Friday, June 12, 2020

The psyche is not inside us but between us.

I want to pass on a few clips from an article by psychotherapist James Barnes on the work and ideas of Donald Winnicott (1896-1971), a central figure in mid-20th-century psychoanalysis, whose theory was:

...radically at odds with the Freudian model and indeed the models employed by modern psychiatry and cognitive behavioural therapy (CBT)...he saw the area in between self and other as the proper domain of mental life and the place where it develops. He largely circumvented the subject-object dualism inherent in the Freudian model of mind (which both the Ego-psychologists and the Kleinians subscribed to) and espoused, or at least regularly insinuated, a fundamentally unitary conception of self and other...Freud and the schools that followed him saw any apparent continuity of self and other – an experience common to the infant, ‘psychotics’ and ‘regressed patients’ alike – as a narcissistic delusion that had to be confronted. By taking the continuity of self and other seriously, Winnicott flipped this picture on its head. He thought of it, in fact, as primary.

Winnicott believed that separate minds give way to experiential units – that subjects with minds emerge out of the domain of interpersonal relations: the ‘social matrix of psyche’... Thus, far from being separate, closed-off entities that somehow manage to figure out each other externally, we are, according to Winnicott, radically open beings in immediate contact with each other.

Winnicott expressed this idea enigmatically when he said: ‘There is no such thing as a baby … if you set out to describe a baby, you will find you are describing a baby and someone.’ His perspective is most relevant for understanding a baby’s experience with her parents, but it’s at the core of all experience, even though we don’t usually recognise it as such. Experience of the world and others is the primary given, and minds – rather than traversing an existing separation – are in a certain sense responsible for creating it. Effectively, this is an inversion of Freud’s dualistic model.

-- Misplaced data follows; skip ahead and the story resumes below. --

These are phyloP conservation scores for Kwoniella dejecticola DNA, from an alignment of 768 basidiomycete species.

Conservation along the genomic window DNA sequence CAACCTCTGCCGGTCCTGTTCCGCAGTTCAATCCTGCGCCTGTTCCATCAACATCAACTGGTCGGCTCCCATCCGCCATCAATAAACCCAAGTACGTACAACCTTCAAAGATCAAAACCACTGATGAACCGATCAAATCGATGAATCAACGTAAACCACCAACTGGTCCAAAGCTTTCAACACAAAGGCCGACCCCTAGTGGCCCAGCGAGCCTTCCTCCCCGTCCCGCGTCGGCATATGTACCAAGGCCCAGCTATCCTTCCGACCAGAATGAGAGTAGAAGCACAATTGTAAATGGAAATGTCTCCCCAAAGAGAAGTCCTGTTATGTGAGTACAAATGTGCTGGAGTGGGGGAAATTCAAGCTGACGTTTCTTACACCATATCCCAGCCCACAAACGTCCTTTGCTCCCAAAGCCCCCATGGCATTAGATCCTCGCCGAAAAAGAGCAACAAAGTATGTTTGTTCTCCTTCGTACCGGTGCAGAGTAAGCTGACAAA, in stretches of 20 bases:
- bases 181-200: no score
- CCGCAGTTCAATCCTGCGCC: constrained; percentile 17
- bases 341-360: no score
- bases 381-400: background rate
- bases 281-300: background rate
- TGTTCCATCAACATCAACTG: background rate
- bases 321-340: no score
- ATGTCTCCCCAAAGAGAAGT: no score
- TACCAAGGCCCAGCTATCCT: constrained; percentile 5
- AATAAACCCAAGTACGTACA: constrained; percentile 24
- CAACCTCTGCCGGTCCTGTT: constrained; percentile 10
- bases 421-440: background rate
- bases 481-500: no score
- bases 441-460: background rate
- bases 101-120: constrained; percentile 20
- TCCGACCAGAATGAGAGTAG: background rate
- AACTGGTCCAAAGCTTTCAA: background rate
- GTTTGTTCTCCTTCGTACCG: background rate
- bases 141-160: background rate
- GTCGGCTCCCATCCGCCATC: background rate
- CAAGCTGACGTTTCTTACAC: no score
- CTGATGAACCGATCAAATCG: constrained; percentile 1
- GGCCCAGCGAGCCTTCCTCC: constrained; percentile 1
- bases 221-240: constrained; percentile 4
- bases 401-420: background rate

Winnicott’s divergence from subject-object dualism is perhaps most clearly illustrated by his firm belief that we never extricate ourselves from this transitional realm and its subject-object mix-up – nor would we want to. For Freud, and for reductive psychiatry and CBT alike, there is a fundamental assumption that objective states of affairs in an independent world are the basic truth of experience. Indeed, the models rise and fall with the veracity of this picture.

However, Winnicott had a very different vision. He wrote of culture – its artifacts and its activities – as extensions of the transitional phenomena of childhood, themselves rooted in the original mix-up with the parent. He thought that the very worlds we inhabit and take for granted are always partly of our own making. For Winnicott, it is only because the worlds we experience are coextensive with ourselves that they feel alive, alluring and psychically experienceable in the first instance, rather than like cold, mathematical structures, as scientific materialism would have us believe. In this way, Winnicott’s psychological paradox of subject and object becomes a philosophical paradox of idealism and materialism...These fundamental views now lie at the heart of what’s known in modern parlance as relational and intersubjective depth psychotherapy.

Barnes proceeds to argue that the one-person psychologies of the Freudian and cognitive behavioral therapy models have caused social damage, and that we would do well to go:

...back to Winnicott - to his vision of the psyche as intimately interpersonal and social in nature; to his centralisation of interpersonal trauma and deficit at the root of our suffering; and to his profound insights into the area in between, which come into focus when we do so.

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